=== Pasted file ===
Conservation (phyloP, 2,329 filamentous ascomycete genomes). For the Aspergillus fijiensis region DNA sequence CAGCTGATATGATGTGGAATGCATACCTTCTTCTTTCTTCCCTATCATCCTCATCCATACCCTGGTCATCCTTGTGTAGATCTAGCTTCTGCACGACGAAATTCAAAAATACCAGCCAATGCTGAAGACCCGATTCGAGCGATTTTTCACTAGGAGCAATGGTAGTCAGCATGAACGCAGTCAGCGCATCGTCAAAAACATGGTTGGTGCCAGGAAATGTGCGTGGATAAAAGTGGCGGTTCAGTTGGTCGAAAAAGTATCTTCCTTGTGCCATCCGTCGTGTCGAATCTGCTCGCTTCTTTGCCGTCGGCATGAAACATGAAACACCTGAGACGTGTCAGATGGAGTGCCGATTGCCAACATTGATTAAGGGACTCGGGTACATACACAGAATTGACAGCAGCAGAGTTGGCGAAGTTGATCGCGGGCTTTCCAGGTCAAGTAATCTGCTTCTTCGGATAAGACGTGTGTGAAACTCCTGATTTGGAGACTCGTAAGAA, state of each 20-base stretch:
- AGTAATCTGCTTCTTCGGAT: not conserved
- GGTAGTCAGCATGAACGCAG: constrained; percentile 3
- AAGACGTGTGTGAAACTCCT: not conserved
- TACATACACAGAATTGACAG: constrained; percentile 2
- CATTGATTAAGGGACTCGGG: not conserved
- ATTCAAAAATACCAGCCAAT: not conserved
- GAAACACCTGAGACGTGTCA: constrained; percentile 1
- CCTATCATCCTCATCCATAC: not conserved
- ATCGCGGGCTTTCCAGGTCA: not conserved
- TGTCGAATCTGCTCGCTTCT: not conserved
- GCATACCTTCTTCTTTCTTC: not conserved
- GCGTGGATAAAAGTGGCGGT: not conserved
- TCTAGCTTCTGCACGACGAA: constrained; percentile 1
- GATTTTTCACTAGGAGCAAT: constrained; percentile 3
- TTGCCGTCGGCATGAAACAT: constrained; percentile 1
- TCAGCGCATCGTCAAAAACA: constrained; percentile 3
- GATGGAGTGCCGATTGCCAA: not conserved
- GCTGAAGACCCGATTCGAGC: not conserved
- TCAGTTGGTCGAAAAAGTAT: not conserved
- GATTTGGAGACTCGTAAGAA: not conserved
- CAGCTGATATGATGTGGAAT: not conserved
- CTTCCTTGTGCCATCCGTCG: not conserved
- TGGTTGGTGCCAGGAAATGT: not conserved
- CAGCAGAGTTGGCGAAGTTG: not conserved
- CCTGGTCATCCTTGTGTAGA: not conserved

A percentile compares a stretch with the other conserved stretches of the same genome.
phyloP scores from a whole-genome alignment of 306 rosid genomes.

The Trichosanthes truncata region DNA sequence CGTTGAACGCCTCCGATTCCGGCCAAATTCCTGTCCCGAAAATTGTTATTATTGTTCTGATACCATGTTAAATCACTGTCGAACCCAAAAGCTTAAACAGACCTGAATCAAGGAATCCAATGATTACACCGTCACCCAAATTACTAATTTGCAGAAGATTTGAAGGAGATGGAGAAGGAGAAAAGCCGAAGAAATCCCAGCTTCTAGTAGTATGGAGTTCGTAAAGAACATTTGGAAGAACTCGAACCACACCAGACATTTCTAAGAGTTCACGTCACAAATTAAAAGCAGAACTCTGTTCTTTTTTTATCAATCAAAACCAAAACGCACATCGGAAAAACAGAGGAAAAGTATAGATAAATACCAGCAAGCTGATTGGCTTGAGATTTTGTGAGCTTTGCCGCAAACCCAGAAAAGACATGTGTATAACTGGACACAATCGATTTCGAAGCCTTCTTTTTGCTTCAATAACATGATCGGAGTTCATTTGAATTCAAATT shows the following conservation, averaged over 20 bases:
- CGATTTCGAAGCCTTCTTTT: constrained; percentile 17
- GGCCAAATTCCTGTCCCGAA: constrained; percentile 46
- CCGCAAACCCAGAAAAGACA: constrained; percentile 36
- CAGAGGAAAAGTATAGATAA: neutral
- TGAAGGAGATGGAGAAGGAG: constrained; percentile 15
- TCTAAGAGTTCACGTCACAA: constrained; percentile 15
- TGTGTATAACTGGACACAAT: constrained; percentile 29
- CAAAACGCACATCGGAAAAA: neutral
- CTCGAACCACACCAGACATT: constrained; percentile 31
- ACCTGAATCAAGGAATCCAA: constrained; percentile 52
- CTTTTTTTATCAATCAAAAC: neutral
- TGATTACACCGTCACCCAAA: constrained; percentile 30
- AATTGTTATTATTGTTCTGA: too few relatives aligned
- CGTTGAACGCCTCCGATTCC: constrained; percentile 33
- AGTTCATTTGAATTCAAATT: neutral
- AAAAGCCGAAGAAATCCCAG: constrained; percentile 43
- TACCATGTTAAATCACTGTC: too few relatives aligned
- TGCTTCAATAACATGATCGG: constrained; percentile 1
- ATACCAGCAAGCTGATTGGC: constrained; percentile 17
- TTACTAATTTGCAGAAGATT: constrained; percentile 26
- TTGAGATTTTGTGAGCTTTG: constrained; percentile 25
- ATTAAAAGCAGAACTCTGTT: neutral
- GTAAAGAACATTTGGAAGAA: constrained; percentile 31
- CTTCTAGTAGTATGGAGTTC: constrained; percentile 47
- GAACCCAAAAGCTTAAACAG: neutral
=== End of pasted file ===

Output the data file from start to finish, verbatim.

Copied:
Conservation (phyloP, 2,329 filamentous ascomycete genomes). For the Aspergillus fijiensis region DNA sequence CAGCTGATATGATGTGGAATGCATACCTTCTTCTTTCTTCCCTATCATCCTCATCCATACCCTGGTCATCCTTGTGTAGATCTAGCTTCTGCACGACGAAATTCAAAAATACCAGCCAATGCTGAAGACCCGATTCGAGCGATTTTTCACTAGGAGCAATGGTAGTCAGCATGAACGCAGTCAGCGCATCGTCAAAAACATGGTTGGTGCCAGGAAATGTGCGTGGATAAAAGTGGCGGTTCAGTTGGTCGAAAAAGTATCTTCCTTGTGCCATCCGTCGTGTCGAATCTGCTCGCTTCTTTGCCGTCGGCATGAAACATGAAACACCTGAGACGTGTCAGATGGAGTGCCGATTGCCAACATTGATTAAGGGACTCGGGTACATACACAGAATTGACAGCAGCAGAGTTGGCGAAGTTGATCGCGGGCTTTCCAGGTCAAGTAATCTGCTTCTTCGGATAAGACGTGTGTGAAACTCCTGATTTGGAGACTCGTAAGAA, state of each 20-base stretch:
- AGTAATCTGCTTCTTCGGAT: not conserved
- GGTAGTCAGCATGAACGCAG: constrained; percentile 3
- AAGACGTGTGTGAAACTCCT: not conserved
- TACATACACAGAATTGACAG: constrained; percentile 2
- CATTGATTAAGGGACTCGGG: not conserved
- ATTCAAAAATACCAGCCAAT: not conserved
- GAAACACCTGAGACGTGTCA: constrained; percentile 1
- CCTATCATCCTCATCCATAC: not conserved
- ATCGCGGGCTTTCCAGGTCA: not conserved
- TGTCGAATCTGCTCGCTTCT: not conserved
- GCATACCTTCTTCTTTCTTC: not conserved
- GCGTGGATAAAAGTGGCGGT: not conserved
- TCTAGCTTCTGCACGACGAA: constrained; percentile 1
- GATTTTTCACTAGGAGCAAT: constrained; percentile 3
- TTGCCGTCGGCATGAAACAT: constrained; percentile 1
- TCAGCGCATCGTCAAAAACA: constrained; percentile 3
- GATGGAGTGCCGATTGCCAA: not conserved
- GCTGAAGACCCGATTCGAGC: not conserved
- TCAGTTGGTCGAAAAAGTAT: not conserved
- GATTTGGAGACTCGTAAGAA: not conserved
- CAGCTGATATGATGTGGAAT: not conserved
- CTTCCTTGTGCCATCCGTCG: not conserved
- TGGTTGGTGCCAGGAAATGT: not conserved
- CAGCAGAGTTGGCGAAGTTG: not conserved
- CCTGGTCATCCTTGTGTAGA: not conserved

A percentile compares a stretch with the other conserved stretches of the same genome.
phyloP scores from a whole-genome alignment of 306 rosid genomes.

The Trichosanthes truncata region DNA sequence CGTTGAACGCCTCCGATTCCGGCCAAATTCCTGTCCCGAAAATTGTTATTATTGTTCTGATACCATGTTAAATCACTGTCGAACCCAAAAGCTTAAACAGACCTGAATCAAGGAATCCAATGATTACACCGTCACCCAAATTACTAATTTGCAGAAGATTTGAAGGAGATGGAGAAGGAGAAAAGCCGAAGAAATCCCAGCTTCTAGTAGTATGGAGTTCGTAAAGAACATTTGGAAGAACTCGAACCACACCAGACATTTCTAAGAGTTCACGTCACAAATTAAAAGCAGAACTCTGTTCTTTTTTTATCAATCAAAACCAAAACGCACATCGGAAAAACAGAGGAAAAGTATAGATAAATACCAGCAAGCTGATTGGCTTGAGATTTTGTGAGCTTTGCCGCAAACCCAGAAAAGACATGTGTATAACTGGACACAATCGATTTCGAAGCCTTCTTTTTGCTTCAATAACATGATCGGAGTTCATTTGAATTCAAATT shows the following conservation, averaged over 20 bases:
- CGATTTCGAAGCCTTCTTTT: constrained; percentile 17
- GGCCAAATTCCTGTCCCGAA: constrained; percentile 46
- CCGCAAACCCAGAAAAGACA: constrained; percentile 36
- CAGAGGAAAAGTATAGATAA: neutral
- TGAAGGAGATGGAGAAGGAG: constrained; percentile 15
- TCTAAGAGTTCACGTCACAA: constrained; percentile 15
- TGTGTATAACTGGACACAAT: constrained; percentile 29
- CAAAACGCACATCGGAAAAA: neutral
- CTCGAACCACACCAGACATT: constrained; percentile 31
- ACCTGAATCAAGGAATCCAA: constrained; percentile 52
- CTTTTTTTATCAATCAAAAC: neutral
- TGATTACACCGTCACCCAAA: constrained; percentile 30
- AATTGTTATTATTGTTCTGA: too few relatives aligned
- CGTTGAACGCCTCCGATTCC: constrained; percentile 33
- AGTTCATTTGAATTCAAATT: neutral
- AAAAGCCGAAGAAATCCCAG: constrained; percentile 43
- TACCATGTTAAATCACTGTC: too few relatives aligned
- TGCTTCAATAACATGATCGG: constrained; percentile 1
- ATACCAGCAAGCTGATTGGC: constrained; percentile 17
- TTACTAATTTGCAGAAGATT: constrained; percentile 26
- TTGAGATTTTGTGAGCTTTG: constrained; percentile 25
- ATTAAAAGCAGAACTCTGTT: neutral
- GTAAAGAACATTTGGAAGAA: constrained; percentile 31
- CTTCTAGTAGTATGGAGTTC: constrained; percentile 47
- GAACCCAAAAGCTTAAACAG: neutral